We'd all like to be a part of a church like Acts 2, but it's a utopia unless we are also living and doing what what those first followers were doing. Did you know that the word utopia means 'no place'? Acts 2 is a utopia unless we are living like those early followers. We all want to go to an Acts 2 church but without us there's no there there! It doesn't exist as an ideal place; it's a place that we're called to create. We need to make Acts 2 incarnational, in and through us. It will be less than perfect and less than fully Acts 2 but it needs to be our simple model of what it means to be church.

Acts 2 is a mirror to hold up to what we are as the church today. At our best, where do we demonstrate this palpable sense of God's presence through awe and wonder in our daily living? Where and how do we seek to live in harmony? Where and how are we willing to give for the good of all, much less even sell what we have to make sure that there is an elimination of poverty in our communities? Where have we become intentional as individuals as well as a congregations to follow a daily discipline of prayer, worship and study?

When you break it down--this description of a seemingly utopian community--there are practices that make an Acts 2 church; a real, flesh-and-blood community of faith in any place and time. So the question is: what are we as individuals--clergy and laity--willing to do and be willing to change in our lives to be an Acts 2 church?

Yes, I want to be a part of an Acts 2 church, but it doesn't just happen; it happens because the Spirit changes me to be an Acts 2 church. Where do we see this Acts 2 church lived out that gives us all inspiration to allow the Spirit to change us?

I look forward to your insights! WDYT?

Sunday, January 2, 2011

Like Runners in the Marathon of Salvation History

Welcome back to my blog! Over the next couple of months, I will be blogging on a weekly basis with the Acts of the Apostles as the text for consideration. I invite you to join in the conversation; please espond with your comments on the blog so that others can see what you have to say but keep your comments directed to the discussion at hand!

At annual conference 2010, I invited all United Methodists in Minnesota to read the Acts of the Apostles for themselves and for each church to do some kind of study or sermon series during the conference year. Many individuals (lay and clergy) as well as churches have been studying Acts and others will be in the new year.

My intent is that we look at Acts as inspiration and a comparison between the 1st and 21st centuries. What can we learn from the 1st century that helps us to see ourselve differently in the 21st? I invite you to read the study guide that I posted during the Fall as some background to the scriptures. You can find that at

While I don't intend to go chapter by chapter, I do want to start with the first chapter this week.

When I read the first chapter of Acts, I'm mindful that it's a critical kairos moment, entrusted to ordinary and sometimes uncomprehending human beings like Peter but also empowered by God's Spirit. It's post-Jesus of Nazareth and pre-church. It's a hand-off in the marathon of salvation history that hinges on all that has been with all that will be. What a moment!

I don't want to be overly dramatic here, but sometimes I feel like we're in a critical moment, too. Our transition is from post-Christendom to pre-something else! This kairos moment is entrusted to us ordinary and sometimes uncomprehending human beings but also empowered by God's Spirit. Peter interpreted the moment from scripture and called for +1 in the number of disciples.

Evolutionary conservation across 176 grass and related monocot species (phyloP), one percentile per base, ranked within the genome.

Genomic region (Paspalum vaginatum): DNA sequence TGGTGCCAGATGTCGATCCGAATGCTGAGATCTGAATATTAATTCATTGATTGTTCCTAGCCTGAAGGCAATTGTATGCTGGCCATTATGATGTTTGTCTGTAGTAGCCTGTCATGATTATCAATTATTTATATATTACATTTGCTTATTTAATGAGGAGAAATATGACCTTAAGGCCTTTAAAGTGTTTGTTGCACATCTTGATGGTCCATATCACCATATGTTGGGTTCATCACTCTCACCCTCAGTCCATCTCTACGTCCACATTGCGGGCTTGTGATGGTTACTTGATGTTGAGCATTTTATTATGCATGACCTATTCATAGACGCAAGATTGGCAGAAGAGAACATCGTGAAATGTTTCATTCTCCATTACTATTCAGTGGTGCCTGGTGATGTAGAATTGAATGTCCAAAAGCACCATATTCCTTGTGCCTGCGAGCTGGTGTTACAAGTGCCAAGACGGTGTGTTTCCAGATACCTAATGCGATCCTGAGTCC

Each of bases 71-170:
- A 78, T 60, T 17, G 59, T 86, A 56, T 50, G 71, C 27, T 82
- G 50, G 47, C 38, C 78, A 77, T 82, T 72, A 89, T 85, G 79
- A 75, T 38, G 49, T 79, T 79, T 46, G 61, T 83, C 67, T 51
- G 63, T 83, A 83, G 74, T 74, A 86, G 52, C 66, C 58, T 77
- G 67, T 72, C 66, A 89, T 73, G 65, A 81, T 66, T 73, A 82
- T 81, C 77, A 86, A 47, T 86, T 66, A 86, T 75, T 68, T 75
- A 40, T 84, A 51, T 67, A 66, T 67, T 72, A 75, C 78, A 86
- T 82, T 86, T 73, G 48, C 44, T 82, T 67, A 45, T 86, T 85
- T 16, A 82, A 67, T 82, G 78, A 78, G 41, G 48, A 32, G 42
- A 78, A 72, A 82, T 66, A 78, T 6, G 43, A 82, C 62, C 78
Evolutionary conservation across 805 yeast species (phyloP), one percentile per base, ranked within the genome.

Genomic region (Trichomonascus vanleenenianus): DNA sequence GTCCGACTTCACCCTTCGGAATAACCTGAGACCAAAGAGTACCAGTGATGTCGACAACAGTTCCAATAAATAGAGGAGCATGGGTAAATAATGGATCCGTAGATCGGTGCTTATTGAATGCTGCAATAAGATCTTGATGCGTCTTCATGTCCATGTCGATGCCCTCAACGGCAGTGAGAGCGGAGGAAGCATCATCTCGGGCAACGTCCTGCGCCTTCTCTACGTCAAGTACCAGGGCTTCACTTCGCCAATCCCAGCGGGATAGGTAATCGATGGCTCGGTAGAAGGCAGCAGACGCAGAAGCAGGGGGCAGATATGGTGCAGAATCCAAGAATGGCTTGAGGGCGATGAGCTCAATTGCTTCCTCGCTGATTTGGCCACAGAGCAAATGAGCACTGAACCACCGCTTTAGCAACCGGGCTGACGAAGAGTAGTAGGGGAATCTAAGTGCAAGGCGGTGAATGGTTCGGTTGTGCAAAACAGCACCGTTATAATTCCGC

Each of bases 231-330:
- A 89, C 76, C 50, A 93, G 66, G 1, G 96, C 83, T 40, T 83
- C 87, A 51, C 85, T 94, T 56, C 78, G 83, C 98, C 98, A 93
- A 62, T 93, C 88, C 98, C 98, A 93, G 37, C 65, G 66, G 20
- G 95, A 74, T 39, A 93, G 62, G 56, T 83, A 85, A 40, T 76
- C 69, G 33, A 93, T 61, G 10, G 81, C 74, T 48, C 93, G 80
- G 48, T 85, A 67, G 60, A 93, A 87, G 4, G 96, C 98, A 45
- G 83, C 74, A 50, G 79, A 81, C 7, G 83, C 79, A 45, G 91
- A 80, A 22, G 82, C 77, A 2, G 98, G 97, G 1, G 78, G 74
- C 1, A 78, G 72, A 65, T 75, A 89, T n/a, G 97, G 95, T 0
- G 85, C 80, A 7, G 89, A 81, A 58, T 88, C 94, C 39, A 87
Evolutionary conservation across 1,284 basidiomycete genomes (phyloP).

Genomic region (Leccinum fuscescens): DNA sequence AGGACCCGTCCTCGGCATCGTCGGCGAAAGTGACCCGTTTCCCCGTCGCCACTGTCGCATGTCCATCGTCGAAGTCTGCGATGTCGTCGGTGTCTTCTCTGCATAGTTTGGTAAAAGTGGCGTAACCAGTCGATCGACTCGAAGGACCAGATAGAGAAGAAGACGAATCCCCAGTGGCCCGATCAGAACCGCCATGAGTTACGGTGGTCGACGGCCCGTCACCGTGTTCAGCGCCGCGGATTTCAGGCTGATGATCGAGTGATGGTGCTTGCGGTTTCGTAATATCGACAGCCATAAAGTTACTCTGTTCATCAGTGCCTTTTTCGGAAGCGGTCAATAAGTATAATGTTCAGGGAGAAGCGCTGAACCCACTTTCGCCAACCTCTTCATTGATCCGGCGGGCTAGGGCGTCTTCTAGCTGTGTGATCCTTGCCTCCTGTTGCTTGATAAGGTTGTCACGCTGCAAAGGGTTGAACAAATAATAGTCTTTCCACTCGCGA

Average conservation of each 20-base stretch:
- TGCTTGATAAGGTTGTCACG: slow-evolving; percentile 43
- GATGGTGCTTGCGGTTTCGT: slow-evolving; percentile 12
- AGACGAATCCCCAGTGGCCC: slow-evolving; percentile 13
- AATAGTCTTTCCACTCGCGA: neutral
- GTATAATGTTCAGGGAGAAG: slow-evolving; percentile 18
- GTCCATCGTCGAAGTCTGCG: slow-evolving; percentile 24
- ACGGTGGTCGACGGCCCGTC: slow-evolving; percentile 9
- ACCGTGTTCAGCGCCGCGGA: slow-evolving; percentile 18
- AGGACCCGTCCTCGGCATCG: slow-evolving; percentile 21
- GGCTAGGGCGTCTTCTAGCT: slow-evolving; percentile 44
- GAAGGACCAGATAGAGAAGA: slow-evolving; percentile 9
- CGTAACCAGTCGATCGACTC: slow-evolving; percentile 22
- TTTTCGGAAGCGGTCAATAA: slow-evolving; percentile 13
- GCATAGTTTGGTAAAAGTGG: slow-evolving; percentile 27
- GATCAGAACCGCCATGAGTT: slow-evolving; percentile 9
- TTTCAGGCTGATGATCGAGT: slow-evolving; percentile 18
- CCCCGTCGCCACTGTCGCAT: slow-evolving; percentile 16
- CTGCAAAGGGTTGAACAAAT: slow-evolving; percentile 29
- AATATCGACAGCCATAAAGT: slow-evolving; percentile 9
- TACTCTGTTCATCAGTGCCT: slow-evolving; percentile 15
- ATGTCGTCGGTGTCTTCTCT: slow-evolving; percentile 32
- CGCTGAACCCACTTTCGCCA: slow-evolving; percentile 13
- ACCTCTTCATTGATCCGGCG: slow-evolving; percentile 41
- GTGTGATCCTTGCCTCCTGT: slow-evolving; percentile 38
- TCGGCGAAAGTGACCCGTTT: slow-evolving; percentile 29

It's easy to romanticize or idealize this 1st century moment when in fact the reason that they scattered from Jerusalem to Judea to Samaria and the ends of the world was because there was persecution. It was a hard and disruptive time for Christians but in the midst of the disruption, Christianity spread to new places, new people, and in new ways.

Today people are scattering, too. The next generation has scattered from the church, often because our forms of worship and our failure to live out the faith has made Christianity irrelevant to their lives. As people move or become discouraged with a local church, they scatter and often don't become a part of a faith community as readily as before or if at all. There are lots of reasons--many of them very socially acceptable like the increase of travel by many Americans--that makes a connection with a faith community weaker and weaker. While it breaks my heart that there is such a scattering of the people, instead of just beating ourselves up for it, I wonder what we might learn from Acts about what to do when there is this kind of upheaval in church as we have known it.

Phyllis Tickle in her book, The Great Emergence: How Christianity Is Changing and Why, views Christendom from the perspective of major upheavals and how upsetting it was for many Christians and the church at each disruptive time. During these times of upheaval, people had to rethink what was essential in being a Christian but "because of the reconfiguration of those treasures (of tradition) into new shapes and vessels and accommodations, the faith they testify to was scattered across a far broader geographic and demographic area than it had previous occupied. And...(the church) was freed to develop a praxis, liturgy, and theological richness" (p. 27) than before. The church didn't cease to be but spread wider and deeper than before.

So do you think this is a "disruption" in Christianity that will allow the emergence of a new way of being Christian here in the US? And if so, what treasure do we bring out of our ancient tradition and what do we "bring out" that is new (Matthew 13:52)?

Is this just a discouraging, downward spiraling time as the church or is it actually a kairos moment entrusted to us like those hinge times in the past? Like runners in the marathon of salvation history, are we at the point of a hand-off to an emerging way of being church? If so, what is required of us?

Please share your thoughts with others!